A Q&A with Nasdaq Dorsey Wright's Senior Portfolio Manager John Lewis, CMT

John Lewis, Nasdaq Dorsey Wright's senior portfolio manager, breaks down numerous topics that are top of mind for many investors, highlighting the opportunities for a relative strength approach to investing.

Q: Do you believe that it is possible to identify good times to add money to relative strength strategies or do you think investors are better off just dollar cost averaging?

JL: Yes, there are better times than others to add money to relative strength strategies.  Relative strength (momentum) strategies tend to have sharper periods of underperformance and recovery versus more traditional factors like growth or value.  These periods of relative drawdown can be used to the investor’s advantage.  These periods of sharp underperformance are the ideal time to add funds to RS strategies.  Investors tend to do the opposite.  When RS is out of synch with the market they often assume momentum is “broken” or the model needs to be totally revamped.  However, underperformance in an RS strategy leads to changes.  By definition, if you are underperforming the market you don’t own the leadership.  Any RS strategy is designed to find leaders and avoid laggards so underperformance causes the portfolio to begin to adapt.  We can never be sure how long that process of finding the new leadership will take, but eventually these strategies find the new leadership.  That adaptation is why it is advantageous to add to RS strategies when they underperform.  That is much easier said than done though.  Over the years we have generally observed very few investors adding during drawdowns.  Most investors prefer to sell when RS strategies are out of favor.

Q: Tell us about any principles that you try to follow when managing your own personal money.

JL: I try to keep things as simple as possible.  I want to invest in things that have an exploitable edge over a long period of time, and then I let that work for me.  In order to find those types of strategies you have to be willing to do something that is uncomfortable at times or that other investors are unwilling to do.  If it was easy, there would be no alpha in the strategy!  Everything I own are strategies I understand really well.  When they don’t perform as expected I understand them well enough to assess why and determine if they are simply out of favor or if something has happened that would cause me to reassess the strategy.  With very few exceptions, the strategies I own are the same things the clients own.  I have a great deal of confidence that despite the inevitable bumps in the road, RS strategies are where I want to be long-term.  Of course, individual investors should consult with their financial advisor when making financial investments.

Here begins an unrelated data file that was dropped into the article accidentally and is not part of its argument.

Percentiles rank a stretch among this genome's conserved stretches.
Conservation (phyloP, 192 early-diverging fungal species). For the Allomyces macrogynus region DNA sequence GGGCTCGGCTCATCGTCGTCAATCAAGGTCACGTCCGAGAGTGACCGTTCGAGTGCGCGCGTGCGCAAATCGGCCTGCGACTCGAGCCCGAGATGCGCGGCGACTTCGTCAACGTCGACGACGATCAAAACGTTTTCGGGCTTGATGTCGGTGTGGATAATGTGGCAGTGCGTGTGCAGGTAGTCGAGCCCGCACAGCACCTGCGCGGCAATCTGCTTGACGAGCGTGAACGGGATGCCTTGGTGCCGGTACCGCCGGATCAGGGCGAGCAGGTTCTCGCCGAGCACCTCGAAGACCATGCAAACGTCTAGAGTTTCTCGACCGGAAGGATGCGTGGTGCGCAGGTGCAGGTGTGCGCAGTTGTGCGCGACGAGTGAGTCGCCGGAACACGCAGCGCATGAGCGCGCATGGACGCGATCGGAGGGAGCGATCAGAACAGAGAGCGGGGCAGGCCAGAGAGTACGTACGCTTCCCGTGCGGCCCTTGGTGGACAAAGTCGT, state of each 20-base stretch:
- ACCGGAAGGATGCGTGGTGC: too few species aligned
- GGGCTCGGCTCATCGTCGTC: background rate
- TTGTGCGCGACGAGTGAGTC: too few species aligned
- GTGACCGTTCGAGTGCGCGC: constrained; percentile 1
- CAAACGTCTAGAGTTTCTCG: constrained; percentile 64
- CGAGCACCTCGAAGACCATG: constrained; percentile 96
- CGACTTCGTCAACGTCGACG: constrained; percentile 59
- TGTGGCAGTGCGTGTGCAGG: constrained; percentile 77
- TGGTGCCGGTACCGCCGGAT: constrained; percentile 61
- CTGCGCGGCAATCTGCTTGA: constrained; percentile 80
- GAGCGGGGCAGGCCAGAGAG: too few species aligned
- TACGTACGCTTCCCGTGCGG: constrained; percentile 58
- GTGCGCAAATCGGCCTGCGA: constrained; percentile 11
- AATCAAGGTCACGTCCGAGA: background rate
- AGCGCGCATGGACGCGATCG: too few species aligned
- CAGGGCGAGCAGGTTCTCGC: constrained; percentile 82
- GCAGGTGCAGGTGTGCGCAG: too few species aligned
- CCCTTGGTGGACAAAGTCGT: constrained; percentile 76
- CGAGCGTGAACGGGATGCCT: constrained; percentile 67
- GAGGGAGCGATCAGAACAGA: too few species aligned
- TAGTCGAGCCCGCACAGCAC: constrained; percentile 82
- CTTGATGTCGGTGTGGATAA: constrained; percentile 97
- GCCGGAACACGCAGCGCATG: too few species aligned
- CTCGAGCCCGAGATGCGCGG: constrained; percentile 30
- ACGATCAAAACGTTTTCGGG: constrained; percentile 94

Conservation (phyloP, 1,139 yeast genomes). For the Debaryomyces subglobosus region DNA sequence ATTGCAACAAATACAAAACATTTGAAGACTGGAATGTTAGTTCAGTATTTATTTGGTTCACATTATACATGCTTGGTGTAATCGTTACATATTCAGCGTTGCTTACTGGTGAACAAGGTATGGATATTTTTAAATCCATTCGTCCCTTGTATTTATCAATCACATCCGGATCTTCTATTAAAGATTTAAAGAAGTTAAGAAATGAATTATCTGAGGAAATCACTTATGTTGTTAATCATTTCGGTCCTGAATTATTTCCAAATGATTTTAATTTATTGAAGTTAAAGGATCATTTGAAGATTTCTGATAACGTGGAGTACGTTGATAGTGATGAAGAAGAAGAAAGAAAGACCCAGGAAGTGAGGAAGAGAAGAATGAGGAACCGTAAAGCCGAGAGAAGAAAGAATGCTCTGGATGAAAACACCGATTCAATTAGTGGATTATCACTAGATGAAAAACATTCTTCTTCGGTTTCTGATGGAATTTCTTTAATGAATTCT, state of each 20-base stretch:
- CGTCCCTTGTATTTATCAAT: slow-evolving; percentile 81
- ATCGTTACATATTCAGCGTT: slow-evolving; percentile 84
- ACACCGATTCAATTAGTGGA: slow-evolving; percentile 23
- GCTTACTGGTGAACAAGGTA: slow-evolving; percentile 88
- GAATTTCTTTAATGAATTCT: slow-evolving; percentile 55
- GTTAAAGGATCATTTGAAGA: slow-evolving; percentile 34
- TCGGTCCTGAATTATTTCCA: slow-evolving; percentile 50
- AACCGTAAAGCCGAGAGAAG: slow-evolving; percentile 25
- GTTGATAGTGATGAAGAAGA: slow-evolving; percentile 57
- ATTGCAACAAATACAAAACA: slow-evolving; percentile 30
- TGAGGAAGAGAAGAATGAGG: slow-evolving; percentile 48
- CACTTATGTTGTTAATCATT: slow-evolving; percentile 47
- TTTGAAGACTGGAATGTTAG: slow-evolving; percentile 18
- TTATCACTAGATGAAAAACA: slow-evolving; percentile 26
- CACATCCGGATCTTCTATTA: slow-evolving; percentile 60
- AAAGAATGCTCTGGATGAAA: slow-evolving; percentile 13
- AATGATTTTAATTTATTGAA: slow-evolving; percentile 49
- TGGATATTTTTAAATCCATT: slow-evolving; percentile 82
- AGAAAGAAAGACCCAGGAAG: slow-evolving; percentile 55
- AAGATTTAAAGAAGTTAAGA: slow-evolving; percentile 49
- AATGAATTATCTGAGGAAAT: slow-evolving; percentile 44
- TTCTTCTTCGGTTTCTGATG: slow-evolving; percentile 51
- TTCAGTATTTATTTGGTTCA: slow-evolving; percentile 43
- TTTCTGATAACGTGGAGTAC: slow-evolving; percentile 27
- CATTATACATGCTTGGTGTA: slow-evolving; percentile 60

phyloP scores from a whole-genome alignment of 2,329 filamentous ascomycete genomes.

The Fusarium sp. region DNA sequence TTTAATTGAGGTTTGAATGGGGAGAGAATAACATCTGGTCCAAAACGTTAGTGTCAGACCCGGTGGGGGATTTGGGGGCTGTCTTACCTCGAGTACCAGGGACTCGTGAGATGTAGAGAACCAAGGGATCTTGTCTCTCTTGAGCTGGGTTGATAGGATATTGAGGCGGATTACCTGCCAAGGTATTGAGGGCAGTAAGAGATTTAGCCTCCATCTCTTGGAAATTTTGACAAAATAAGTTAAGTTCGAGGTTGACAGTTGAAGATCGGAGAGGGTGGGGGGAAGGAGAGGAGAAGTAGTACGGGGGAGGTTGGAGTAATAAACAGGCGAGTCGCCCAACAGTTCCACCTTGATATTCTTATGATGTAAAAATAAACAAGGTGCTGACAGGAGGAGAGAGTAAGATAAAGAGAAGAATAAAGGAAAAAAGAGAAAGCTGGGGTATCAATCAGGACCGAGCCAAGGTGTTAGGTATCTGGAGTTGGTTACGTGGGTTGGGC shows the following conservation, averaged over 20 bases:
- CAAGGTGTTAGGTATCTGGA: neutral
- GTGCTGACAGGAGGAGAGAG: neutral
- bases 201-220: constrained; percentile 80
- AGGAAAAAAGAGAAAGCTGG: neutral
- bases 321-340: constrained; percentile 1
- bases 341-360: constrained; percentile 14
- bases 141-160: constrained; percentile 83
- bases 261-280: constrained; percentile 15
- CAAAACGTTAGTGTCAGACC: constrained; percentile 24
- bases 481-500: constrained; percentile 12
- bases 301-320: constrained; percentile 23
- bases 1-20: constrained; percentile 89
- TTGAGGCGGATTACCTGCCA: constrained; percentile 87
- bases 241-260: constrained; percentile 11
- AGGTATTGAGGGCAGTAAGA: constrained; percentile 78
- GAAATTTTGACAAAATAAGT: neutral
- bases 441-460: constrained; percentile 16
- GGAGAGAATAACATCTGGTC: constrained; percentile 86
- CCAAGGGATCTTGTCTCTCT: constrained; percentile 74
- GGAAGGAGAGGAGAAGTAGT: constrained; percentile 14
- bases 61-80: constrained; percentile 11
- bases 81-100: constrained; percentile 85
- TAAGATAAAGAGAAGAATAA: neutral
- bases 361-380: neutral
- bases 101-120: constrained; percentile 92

Q: When did you first start calculating the relative strength spread?  What can an investor learn by observing the RS Spread over time?

JL: We started calculating the spread over 10 years ago so we have a lot of experience with it.  The RS spread simply measures the performance of high momentum stocks versus low momentum stocks.  That performance difference is plotted over time, and gives a good indication of the health of the momentum factor over time.  When you look at a very long-term chart, the spread is upward sloping.  This means over time the leaders outperform the laggards.  But when you look at shorter time periods the spread can be very choppy.  The path to outperformance goes through cycles, and the leaders aren’t always outperforming laggards.  If we are underperforming and the spread is falling, that would be normal.  When the spread rises we expect to outperform.  When our performance isn’t moving the same way as the spread we look in to why that is happening.  The RS Spread really gives us a nice picture of how the whole momentum market is performing over time.

Q: There seems to be a never-ending debate among quants about whether models should be viewed as a work in progress where the rules can/should be tweaked over time or whether they should be left alone and just executed systematically.  What is your view on this question?